Parts of the climate change story tend to get put in separate boxes. There’s the impact on nature, and the impact on business, and the impact on tourism, and the impact on farming, and the impact on health, and on homeowners, and so on.

Of course, it can be useful to focus in depth on one or another specific aspect of the overall climate picture, but it is also important to recognize the ways in which these different impacts are connected. The implication that our economy is somehow completely separate from our nation’s ecosystems, and indeed ecosystems around the world, is a fallacy that has been around for ages. In truth, our economy has always been intimately tied to ecology, and this has always been obvious to those who look. We’ve always known that while resources like fish, lumber, and game are self-renewing, if we over-harvest, they won’t be able to keep up, and those whose livelihoods rely on them will be without jobs. Even more basically, bad weather can make for bad business, and history has shown that when a nation becomes poorer and hungrier than it was, stable societies can be shaken up or taken down.

As the climate has warmed in recent decades, many things are changing. This past year, we’ve heard farmers telling us that it was literally too hot for corn to pollinate, and the droughts have been crushing production across the country. This, in many ways, is the most obvious impact. As the temperature continues to rise, so to will food prices. In the Gulf of Maine, fishermen and lobstermen are seeing their stocks change behavior and movement patterns. Shellfish in the ocean are developing various ailments as the ocean’s pH falls. The loss in cold, freshwater fishing revenues across the country has been estimated at $80-90 million per year, rising to as $300 million as the 21st century progresses. Much of this will be due to impacts on common freshwater game fish species; some of which have already been observed in New York.

On land, warm winters do a lot of economic damage in areas where winter tourism is a significant part of the economy. In NH, winter visitors spent about 20% per day more than the annual average, and warm, low-snow winters result in 33% fewer visitors, 15% fewer alpine ski tickets sold, 30% fewer Nordic ski tickets sold, and a similar decline in winter fishing licenses and snowmobile registration. The impact from all this amounts to over 13 million dollars lost in a given warm winter. A “bad winter” is one that is five degrees warmer than average, and current projections show winter temperatures increasing by six degrees by 2050, and 10 degrees by 2100. In addition to all that, the increasingly erratic spring temperatures are having a serious impact on the maple sugar industry throughout New England and New York.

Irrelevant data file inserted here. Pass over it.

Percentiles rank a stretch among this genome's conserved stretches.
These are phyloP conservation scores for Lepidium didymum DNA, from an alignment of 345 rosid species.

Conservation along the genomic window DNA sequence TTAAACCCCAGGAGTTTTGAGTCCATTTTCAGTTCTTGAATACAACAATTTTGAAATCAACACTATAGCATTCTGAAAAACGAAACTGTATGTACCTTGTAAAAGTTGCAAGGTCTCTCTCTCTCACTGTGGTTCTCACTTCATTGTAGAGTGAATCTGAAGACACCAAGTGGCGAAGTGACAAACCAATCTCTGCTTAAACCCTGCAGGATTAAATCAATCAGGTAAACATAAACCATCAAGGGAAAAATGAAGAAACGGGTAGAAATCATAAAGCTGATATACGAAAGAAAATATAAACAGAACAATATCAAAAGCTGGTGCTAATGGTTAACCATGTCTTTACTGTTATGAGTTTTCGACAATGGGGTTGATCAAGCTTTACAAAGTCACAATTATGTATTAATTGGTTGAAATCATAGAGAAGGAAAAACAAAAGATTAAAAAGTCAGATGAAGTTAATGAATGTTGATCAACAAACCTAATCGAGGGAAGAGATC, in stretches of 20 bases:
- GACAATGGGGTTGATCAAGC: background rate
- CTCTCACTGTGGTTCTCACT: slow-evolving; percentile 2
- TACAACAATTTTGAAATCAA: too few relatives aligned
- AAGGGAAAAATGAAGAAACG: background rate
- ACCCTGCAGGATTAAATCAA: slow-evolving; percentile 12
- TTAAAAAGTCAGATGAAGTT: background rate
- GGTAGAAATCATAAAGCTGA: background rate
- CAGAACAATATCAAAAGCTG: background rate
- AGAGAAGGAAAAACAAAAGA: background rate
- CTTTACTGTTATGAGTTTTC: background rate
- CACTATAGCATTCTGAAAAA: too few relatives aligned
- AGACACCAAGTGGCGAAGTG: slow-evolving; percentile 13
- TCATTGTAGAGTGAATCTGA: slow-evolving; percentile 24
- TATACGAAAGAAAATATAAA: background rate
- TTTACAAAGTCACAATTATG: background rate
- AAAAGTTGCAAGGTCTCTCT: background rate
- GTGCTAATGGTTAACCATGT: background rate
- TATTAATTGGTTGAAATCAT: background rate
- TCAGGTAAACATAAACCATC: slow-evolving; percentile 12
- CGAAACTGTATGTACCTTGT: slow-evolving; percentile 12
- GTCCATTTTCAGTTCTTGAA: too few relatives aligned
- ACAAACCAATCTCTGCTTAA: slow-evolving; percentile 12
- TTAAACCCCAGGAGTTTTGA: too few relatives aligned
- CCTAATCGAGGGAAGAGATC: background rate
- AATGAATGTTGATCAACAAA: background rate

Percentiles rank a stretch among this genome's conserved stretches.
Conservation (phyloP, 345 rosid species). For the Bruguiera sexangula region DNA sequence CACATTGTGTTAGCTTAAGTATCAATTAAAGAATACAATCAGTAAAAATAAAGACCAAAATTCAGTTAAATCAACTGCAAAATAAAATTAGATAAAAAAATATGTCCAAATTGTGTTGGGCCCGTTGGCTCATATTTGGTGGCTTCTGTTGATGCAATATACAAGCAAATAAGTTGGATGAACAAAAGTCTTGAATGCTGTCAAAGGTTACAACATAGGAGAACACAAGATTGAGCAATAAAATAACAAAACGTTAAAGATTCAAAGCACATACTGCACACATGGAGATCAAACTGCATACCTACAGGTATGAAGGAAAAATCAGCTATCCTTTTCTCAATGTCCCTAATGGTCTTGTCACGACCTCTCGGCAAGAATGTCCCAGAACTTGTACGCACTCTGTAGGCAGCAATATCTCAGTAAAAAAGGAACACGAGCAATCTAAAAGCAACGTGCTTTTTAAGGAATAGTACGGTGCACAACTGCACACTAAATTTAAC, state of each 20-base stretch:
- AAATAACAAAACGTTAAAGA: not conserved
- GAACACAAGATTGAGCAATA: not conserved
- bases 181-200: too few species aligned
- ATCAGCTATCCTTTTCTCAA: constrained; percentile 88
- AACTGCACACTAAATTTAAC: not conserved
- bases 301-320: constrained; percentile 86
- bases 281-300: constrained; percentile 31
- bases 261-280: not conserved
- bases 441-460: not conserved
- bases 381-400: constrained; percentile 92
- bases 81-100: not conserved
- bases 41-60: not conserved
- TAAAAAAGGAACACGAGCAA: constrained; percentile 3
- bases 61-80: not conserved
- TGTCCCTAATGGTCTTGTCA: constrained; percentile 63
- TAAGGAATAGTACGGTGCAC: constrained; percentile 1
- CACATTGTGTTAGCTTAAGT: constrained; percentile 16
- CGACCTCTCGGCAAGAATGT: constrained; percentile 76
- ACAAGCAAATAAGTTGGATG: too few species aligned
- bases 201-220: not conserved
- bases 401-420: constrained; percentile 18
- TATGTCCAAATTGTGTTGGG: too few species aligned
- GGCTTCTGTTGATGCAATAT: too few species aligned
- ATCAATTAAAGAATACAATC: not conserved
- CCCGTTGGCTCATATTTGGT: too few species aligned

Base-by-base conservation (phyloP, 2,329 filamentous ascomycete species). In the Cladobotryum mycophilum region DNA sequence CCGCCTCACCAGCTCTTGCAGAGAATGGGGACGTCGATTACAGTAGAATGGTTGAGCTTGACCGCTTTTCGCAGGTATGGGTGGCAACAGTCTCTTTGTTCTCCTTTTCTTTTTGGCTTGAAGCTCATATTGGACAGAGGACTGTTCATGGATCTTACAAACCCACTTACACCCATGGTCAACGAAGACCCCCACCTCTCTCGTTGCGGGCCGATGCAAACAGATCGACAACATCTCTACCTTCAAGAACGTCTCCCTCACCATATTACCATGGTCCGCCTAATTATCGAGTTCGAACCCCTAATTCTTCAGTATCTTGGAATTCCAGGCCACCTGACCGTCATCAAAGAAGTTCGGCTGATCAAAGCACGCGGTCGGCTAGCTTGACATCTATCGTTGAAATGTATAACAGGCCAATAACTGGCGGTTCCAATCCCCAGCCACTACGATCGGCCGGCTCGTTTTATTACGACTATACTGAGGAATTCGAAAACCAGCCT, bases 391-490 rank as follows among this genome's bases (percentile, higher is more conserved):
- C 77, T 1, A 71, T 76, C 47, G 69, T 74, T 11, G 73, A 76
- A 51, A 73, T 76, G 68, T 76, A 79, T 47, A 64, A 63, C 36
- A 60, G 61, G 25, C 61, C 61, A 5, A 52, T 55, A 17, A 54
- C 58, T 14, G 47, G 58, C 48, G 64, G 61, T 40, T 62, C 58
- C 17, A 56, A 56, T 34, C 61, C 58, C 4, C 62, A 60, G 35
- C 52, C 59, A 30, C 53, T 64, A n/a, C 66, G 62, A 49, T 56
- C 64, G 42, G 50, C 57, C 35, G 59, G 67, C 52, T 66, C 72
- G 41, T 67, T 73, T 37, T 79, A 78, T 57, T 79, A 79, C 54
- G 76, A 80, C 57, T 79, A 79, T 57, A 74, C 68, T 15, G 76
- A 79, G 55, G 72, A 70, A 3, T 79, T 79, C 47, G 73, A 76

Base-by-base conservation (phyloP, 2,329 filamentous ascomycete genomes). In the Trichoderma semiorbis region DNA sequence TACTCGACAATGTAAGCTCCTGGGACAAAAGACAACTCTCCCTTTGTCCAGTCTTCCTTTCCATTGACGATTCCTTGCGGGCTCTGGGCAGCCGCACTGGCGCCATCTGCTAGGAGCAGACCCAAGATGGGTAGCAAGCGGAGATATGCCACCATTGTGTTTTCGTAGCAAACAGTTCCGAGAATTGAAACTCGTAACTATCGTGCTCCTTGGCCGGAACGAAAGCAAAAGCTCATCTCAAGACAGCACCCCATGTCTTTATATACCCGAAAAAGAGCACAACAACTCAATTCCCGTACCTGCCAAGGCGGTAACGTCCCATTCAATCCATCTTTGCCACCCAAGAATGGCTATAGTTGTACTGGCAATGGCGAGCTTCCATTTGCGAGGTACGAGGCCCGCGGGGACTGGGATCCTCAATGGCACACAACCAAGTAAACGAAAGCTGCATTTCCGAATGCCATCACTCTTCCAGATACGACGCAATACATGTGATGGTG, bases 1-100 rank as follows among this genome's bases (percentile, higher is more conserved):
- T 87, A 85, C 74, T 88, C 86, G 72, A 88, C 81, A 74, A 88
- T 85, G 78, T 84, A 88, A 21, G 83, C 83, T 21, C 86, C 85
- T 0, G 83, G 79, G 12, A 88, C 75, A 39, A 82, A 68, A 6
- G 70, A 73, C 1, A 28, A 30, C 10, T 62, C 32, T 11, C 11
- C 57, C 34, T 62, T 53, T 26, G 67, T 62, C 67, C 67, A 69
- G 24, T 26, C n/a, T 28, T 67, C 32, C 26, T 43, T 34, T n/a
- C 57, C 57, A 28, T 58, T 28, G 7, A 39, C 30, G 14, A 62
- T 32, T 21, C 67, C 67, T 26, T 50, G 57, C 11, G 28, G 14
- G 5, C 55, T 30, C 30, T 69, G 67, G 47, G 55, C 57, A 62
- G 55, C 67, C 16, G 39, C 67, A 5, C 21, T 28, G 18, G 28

Rising temperatures are also correlated with increased health problems, particularly surrounding respiratory disorders. A number of chemicals form more easily in hot air, and as a result, increasing heat waves have come with lung damage and worsened asthma. Beyond the direct impact, the northward spread of wildlife ranges means that diseases are moving north as well.

Those who deny the existence of man-made climate change, or resist taking action on it, often do so on the basis of economics – the decades-old concept that doing anything about environmental problems will ruin the economy. There has never been any real evidence for this.

Tourism, agriculture, and fishing all depend directly on the climate. Transportation, power bills, public health, and even power generation also depend on the climate.

Because many of the changes to the New England region have been fairly minor, until recent years, parsing out the influence of climate change from other factors is very difficult, especially at the local level. When you take a step back and look at the industries that drive this region, however, it becomes clear that there is an impact, and as the warming continues, and worsens, so will economic disruption.